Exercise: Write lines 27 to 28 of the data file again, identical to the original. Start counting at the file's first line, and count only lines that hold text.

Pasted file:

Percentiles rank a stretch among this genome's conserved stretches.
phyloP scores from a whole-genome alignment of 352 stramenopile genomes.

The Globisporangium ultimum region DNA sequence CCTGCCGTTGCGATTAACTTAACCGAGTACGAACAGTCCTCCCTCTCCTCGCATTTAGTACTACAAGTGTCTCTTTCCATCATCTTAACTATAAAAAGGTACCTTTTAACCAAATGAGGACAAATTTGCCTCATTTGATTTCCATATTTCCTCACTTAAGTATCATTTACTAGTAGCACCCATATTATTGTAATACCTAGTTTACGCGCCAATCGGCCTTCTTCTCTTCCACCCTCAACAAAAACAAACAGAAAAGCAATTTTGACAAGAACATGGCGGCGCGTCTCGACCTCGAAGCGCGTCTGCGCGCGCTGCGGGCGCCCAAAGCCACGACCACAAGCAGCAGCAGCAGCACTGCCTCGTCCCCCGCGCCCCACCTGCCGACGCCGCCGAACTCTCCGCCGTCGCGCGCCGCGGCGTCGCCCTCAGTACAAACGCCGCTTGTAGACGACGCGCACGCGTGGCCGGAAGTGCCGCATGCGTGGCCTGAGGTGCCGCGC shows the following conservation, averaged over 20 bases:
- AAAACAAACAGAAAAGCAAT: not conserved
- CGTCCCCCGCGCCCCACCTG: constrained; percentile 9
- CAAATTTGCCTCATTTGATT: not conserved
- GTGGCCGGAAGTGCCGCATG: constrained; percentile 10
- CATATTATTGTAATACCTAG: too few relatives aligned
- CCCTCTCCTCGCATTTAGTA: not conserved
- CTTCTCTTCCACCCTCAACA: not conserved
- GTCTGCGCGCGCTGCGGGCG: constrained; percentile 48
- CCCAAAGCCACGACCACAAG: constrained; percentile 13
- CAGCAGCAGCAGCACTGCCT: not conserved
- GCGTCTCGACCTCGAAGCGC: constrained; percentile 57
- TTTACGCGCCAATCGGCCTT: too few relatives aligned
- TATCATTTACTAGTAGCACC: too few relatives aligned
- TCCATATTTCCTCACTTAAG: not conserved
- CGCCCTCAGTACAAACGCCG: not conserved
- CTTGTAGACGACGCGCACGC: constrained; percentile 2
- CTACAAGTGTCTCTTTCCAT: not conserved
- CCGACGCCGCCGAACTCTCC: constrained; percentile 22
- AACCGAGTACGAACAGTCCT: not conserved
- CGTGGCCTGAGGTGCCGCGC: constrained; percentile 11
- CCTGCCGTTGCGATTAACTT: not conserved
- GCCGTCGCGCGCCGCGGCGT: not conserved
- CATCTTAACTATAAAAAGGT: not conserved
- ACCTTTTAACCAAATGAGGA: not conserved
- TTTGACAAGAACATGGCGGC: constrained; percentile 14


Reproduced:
- ACCTTTTAACCAAATGAGGA: not conserved
- TTTGACAAGAACATGGCGGC: constrained; percentile 14